For an institution with the inertia of a glacier, MU’s new budget plan is revolutionary and, in my judgment, quite positive and exciting. The plan is the result of 18 months of work by a dedicated faculty and staff task force created by former Interim Chancellor and Provost Garnett Stokes and continued by Cartwright, current Provost Latha Ramchand, and Vice-Chancellor Rhonda Gibler. It is a “responsibility center management” plan that will, to oversimplify a bit, provide deans with the revenue they generate but with the requirement that they assume the costs they incur. So, for example, deans will receive the majority of tuition paid by students enrolled in their courses, but they will be expected to pay “rent” for the space their college faculty and staff occupy. From the unit’s perspective, tuition no longer disappears into some centralized black hole, but at the same time office and lab space is no longer a free good.

This budget concept began at Harvard University in the early 1800s, when President John T. Kirkland declared that the School of Divinity should find its own location for its facility because “it is our rule here for every tub to stand on its own bottom.” Encouraging self-reliance, his budgetary philosophy was that each school within the university is a separate, independent entity, with an obligation and responsibility for its own management and funding. Continuing today, there are now 52 tubs at Harvard.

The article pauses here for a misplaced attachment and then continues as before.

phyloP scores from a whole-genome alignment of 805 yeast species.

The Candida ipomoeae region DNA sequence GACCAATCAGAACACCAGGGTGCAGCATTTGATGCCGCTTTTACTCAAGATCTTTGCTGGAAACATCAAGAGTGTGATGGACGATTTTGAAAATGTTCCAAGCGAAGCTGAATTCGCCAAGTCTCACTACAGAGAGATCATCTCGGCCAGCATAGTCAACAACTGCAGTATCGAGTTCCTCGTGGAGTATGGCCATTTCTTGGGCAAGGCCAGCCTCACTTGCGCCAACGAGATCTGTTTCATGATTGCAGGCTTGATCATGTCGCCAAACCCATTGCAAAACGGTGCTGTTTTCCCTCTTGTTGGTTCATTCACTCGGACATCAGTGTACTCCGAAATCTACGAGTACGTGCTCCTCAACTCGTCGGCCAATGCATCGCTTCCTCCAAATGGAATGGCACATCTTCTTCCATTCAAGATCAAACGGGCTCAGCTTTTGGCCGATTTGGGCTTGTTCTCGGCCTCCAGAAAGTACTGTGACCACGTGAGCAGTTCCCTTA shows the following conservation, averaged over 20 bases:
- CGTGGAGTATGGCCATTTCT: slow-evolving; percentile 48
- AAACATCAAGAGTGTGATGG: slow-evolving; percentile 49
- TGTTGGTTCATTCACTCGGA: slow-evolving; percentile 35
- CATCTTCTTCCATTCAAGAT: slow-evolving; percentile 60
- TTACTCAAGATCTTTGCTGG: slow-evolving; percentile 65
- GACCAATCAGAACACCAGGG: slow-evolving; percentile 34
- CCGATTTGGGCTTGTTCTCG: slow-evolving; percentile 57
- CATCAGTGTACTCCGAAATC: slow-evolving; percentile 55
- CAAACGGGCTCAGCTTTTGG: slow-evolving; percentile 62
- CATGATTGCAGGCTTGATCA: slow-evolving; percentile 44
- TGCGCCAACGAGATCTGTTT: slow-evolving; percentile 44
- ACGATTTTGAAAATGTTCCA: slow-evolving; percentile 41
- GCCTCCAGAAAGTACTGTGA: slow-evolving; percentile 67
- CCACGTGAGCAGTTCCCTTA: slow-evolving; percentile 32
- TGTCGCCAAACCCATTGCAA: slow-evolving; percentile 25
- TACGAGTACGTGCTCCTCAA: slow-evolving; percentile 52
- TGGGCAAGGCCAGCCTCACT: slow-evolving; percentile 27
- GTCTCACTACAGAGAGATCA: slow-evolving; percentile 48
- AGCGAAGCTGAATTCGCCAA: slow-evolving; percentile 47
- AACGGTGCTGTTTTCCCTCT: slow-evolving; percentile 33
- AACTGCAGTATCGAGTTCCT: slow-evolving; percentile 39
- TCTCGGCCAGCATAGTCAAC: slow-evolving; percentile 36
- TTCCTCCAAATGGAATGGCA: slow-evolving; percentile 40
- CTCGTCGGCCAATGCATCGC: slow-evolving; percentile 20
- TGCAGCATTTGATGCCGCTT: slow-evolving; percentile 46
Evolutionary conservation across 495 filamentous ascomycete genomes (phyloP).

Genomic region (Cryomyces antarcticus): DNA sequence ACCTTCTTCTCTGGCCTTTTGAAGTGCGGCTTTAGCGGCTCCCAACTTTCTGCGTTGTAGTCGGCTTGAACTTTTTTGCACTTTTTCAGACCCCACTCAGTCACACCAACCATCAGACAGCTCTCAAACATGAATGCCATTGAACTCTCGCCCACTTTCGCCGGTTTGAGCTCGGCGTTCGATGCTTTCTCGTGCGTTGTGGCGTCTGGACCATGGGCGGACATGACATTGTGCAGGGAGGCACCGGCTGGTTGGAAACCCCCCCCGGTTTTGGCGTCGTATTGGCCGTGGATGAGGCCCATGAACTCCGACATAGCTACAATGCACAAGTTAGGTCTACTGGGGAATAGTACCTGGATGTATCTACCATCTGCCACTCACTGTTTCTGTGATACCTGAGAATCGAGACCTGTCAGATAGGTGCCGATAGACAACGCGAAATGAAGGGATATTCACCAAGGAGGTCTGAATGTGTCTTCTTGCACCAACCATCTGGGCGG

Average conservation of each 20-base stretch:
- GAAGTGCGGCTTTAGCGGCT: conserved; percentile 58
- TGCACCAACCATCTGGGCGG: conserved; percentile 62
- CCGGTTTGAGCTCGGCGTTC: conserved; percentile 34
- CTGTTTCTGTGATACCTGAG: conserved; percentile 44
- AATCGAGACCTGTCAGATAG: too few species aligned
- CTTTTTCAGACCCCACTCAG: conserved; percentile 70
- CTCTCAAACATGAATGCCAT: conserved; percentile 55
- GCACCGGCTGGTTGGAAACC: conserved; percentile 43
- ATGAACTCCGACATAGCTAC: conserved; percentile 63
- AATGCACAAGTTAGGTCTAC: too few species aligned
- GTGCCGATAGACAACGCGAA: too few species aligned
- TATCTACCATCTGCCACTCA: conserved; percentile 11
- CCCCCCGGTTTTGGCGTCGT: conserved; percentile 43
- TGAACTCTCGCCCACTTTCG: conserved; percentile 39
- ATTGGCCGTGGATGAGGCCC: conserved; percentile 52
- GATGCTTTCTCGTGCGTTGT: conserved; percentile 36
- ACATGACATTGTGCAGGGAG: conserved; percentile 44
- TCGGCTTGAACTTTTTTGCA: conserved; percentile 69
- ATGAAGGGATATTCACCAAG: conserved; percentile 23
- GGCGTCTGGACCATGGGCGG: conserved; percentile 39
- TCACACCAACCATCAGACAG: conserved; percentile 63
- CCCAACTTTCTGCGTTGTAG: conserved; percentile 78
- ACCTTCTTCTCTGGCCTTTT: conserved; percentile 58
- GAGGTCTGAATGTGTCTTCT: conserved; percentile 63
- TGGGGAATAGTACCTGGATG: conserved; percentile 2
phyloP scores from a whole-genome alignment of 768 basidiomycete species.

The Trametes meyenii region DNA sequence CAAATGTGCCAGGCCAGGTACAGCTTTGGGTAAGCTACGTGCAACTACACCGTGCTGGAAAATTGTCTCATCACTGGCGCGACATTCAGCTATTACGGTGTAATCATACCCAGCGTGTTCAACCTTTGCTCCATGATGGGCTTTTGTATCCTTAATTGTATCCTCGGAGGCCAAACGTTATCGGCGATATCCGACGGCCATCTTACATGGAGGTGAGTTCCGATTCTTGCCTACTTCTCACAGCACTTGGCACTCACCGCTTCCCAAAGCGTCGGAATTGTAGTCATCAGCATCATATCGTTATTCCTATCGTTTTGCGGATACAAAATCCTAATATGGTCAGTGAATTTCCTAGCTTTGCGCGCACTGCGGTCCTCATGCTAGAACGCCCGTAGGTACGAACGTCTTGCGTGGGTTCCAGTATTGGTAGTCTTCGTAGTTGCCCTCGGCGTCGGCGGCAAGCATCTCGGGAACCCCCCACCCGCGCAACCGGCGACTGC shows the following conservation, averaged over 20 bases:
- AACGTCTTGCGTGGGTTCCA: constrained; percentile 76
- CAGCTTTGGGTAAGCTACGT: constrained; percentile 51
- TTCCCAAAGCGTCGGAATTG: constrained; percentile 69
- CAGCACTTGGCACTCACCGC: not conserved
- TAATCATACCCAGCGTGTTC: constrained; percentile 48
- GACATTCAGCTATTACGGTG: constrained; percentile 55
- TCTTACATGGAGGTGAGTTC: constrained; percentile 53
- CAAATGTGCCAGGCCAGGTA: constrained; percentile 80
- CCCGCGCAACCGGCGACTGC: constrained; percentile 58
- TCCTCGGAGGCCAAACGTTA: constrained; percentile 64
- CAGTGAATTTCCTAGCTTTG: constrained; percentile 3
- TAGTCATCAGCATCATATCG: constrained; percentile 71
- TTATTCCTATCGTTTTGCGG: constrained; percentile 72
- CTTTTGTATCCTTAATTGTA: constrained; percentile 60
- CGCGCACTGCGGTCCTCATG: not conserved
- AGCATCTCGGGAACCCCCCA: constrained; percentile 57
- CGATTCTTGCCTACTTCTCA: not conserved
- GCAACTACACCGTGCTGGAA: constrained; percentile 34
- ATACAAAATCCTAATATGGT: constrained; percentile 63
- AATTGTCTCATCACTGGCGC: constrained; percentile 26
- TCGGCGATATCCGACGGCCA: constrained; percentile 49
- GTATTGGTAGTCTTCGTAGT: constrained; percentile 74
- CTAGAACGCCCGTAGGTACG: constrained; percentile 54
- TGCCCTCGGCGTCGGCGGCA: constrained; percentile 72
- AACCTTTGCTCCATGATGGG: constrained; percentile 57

Such plans decentralize budgets and, as one higher education publication describes, they “unleash the deans … to give (them) and the professors under them a financial incentive to cut costs, find new sources of revenue, and think more strategically about where the college is headed.” They encourage innovation and entrepreneurship. Moreover, transparency replaces opaqueness as budgets, and the variables that produce them, become public information.